Rogue Web services: risks and success strategies
Like the hero of a Greek tragedy, Web services’ most compelling advantages are simultaneously its most serious dangers. Web services have passed the initial hype cycle. The convergence of industry support, ease of use, and the desire for cost-effective solutions for integration and services-oriented architectures (SOA) has made it a popular choice for architects, developers, and integration analysts, with numerous projects underway. Web services technologies are making inroads within organizations in much the same way Web site technologies proliferated. However, the benefits of loose coupling, decentralized development, and support for heterogeneity–rapid grassroots development of Web services with flexible, agile architectures–introduce a multitude of new issues organizations must address to prevent the negatives from outweighing the positives. Security, reliability, and performance are all critical issues to be specially managed in a Web services environment. This article looks at “rogue Web services,” already a growing concern in IT, particularly for organizations that have not applied top-down governance on usage.
Rogue Web Services
A rogue Web service (RWS) is a Web service that’s out of control. It might be perfectly benign, but unsanctioned by IT. Or it might be intentionally malicious–either attacking your systems or squatting and consuming your resources. It might even be an officially sanctioned service that unintentionally starts hammering other Web services due to a coding bug. Of course, even the most benign rogue service could turn up in the last category at any time–almost by definition it hasn’t gone through the same QA or testing as production code.
Perhaps the most compelling reason RWS threaten to become a significant danger is the ease with which they can be created. Although veterans of earlier large-scale distributed technologies, such as DCOM and CORBA, frequently disparage Web services, those were very complex systems requiring a fair amount of knowledge and programming skill to deliver a functional application. In addition, distributed object technologies were never able to break out of their silos. The prime differentiators between these systems and Web services are the ease with which a Web service can be constructed to perform fairly sophisticated tasks, and the loosely coupled nature of Web services technologies. These significantly lower the barriers to entry for both the technical know-how for building a Web service and the time required to get a new service initiated or integrated with an existing service. And that significantly increases the number of people capable of building an RWS.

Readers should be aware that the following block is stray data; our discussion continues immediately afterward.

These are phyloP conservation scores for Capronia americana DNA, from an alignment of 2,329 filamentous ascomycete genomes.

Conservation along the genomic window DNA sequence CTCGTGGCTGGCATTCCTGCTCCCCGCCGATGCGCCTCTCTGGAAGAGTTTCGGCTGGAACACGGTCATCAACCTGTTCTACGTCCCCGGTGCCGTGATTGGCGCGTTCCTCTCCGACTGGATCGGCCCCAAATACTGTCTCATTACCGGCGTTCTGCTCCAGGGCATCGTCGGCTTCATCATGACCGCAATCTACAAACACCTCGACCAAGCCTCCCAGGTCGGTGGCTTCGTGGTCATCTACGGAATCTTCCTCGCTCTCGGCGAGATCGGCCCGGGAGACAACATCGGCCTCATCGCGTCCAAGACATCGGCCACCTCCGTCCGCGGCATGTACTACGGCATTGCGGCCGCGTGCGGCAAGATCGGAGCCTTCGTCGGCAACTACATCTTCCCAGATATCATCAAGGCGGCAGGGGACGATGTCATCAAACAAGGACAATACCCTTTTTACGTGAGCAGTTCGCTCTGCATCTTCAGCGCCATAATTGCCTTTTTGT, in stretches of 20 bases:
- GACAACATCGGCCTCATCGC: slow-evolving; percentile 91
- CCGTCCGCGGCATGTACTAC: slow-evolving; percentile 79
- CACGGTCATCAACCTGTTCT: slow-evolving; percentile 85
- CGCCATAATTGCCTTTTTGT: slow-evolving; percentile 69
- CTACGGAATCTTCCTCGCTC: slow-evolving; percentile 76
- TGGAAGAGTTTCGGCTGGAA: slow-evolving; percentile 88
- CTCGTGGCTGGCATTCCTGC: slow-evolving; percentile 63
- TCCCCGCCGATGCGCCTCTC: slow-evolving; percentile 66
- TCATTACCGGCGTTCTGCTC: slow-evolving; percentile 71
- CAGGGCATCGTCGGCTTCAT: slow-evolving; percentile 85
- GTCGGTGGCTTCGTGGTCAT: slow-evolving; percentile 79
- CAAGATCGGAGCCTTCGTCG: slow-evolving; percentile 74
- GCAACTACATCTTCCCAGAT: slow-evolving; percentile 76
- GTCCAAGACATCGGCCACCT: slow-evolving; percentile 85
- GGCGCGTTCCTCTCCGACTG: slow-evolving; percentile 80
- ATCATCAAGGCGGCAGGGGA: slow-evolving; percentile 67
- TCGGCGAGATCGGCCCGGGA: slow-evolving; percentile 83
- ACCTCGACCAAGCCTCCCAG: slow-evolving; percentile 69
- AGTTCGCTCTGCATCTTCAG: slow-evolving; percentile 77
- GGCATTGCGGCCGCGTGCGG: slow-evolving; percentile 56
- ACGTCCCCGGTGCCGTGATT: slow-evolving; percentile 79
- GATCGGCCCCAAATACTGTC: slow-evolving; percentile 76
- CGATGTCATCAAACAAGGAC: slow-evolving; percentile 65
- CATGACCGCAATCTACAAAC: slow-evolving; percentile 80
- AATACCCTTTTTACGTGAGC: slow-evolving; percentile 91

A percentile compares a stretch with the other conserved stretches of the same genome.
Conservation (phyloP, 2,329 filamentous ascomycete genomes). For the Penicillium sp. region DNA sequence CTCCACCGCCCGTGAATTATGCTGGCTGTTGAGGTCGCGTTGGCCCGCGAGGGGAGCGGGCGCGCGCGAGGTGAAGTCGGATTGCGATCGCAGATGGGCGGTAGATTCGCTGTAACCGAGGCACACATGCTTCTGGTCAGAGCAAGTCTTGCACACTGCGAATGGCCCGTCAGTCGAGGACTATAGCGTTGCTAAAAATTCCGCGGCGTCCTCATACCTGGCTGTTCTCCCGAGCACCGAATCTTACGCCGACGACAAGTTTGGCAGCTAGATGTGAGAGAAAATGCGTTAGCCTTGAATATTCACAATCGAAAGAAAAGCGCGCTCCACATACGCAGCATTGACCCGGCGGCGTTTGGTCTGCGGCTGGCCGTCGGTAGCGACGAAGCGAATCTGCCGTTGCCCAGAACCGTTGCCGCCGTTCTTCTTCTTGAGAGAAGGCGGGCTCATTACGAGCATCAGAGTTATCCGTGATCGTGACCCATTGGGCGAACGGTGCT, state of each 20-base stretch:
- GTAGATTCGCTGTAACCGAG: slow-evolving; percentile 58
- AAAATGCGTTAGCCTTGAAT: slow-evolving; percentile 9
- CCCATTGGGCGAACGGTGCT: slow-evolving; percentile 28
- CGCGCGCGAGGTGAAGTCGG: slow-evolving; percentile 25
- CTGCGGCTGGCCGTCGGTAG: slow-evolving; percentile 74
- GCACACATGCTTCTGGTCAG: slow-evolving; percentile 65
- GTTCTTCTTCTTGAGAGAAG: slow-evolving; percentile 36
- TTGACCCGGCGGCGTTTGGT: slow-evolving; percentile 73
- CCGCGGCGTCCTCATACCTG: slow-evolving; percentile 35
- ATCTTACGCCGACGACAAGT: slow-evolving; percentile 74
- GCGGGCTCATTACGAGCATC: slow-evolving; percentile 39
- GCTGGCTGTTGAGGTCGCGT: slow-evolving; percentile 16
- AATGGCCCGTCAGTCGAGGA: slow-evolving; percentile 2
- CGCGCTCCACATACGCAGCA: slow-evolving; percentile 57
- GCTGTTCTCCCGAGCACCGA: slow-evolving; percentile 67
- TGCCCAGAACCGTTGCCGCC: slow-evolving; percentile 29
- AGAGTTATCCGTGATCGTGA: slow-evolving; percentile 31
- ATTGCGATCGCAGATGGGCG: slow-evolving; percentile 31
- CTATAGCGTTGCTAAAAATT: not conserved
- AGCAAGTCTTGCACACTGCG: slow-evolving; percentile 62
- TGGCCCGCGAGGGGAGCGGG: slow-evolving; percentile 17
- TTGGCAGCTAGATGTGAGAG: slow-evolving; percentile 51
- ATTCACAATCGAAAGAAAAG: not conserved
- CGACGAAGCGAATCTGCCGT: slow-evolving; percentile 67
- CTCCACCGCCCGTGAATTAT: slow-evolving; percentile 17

Unsanctioned internal Web services, particularly clients, but servers as well, can arise on any computer accessible through HTTP. It takes relatively little programming skill to execute a Perl or Python script in a Command shell to listen for requests on a particular port, do some additional processing, and return the results. From there, it’s also possible to create a Web service client that creates messages for a variety of Web services and coordinates the result. These are often called “composite” Web services, but despite becoming a buzzword they are scarcely more difficult to build than ordinary ones, especially if you don’t worry about making them safe.
The primary means of describing a Web service, WSDL, is a fairly easy-to-read interface definition language. Unlike CORBA or ASN.1 stub generators, an astute programmer can easily generate a stub from the description, and there are many easily available generators for common programming languages. Even where that is not available, a message itself is often self-explanatory–a new message can be “cloned” from an old one just by replacing bits and pieces.
The barrier is even lower when Web services are easily integrated into the latest versions of popular desktop software, such as Word macros, Excel spreadsheets, and PowerPoint slides. There is explicit Web service support in MS Office 2003, but it is possible to access Web services through macros and extensions in earlier versions. Given an RPC-style service, a stub only needs a URL, a function name, and a list of parameter names, types, and values, to create a SOAP message. For simple return values, little is needed beyond simple pattern matching to retrieve the answer. A PowerPoint slide set containing a Web services call made publicly available could generate a request every time a particular slide is viewed.
Once a Web services message is prepared, it moves along one of the most ubiquitous and familiar protocols created–HTTP. Many programming languages already have libraries to create HTTP messages, but it is easy to create an HTTP message by hand and send it along a socket. From a programming perspective, it is a simple request/response requiring very little code.
So we see that Web services lower the barriers to entry for the construction of distributed applications for legitimate developers and users as well as for illegitimate ones.
Risks Associated with Rogue Web Services
Rogue Web services traffic is more difficult to protect against than random traffic because much of the danger is in information targeted at the application level that cannot be filtered at the IP level the way traditional firewalls can. It is quite possible for rogue traffic to originate behind the firewall from people in your own IT shop or even from end users. Also, RWS cannot be identified just by source and destination IP–it may be that the message is coming from an RWS at a partner location, so it’s important to cut off just the aberrant user, not the entire site. The destination host may contain any number of Web services through information not accessible at the IP or even Web server proxy level. While the server may recognize the URL, the actual identity of the operation being invoked is in the contents of the message, requiring a level of filtering capable of looking at application-level information.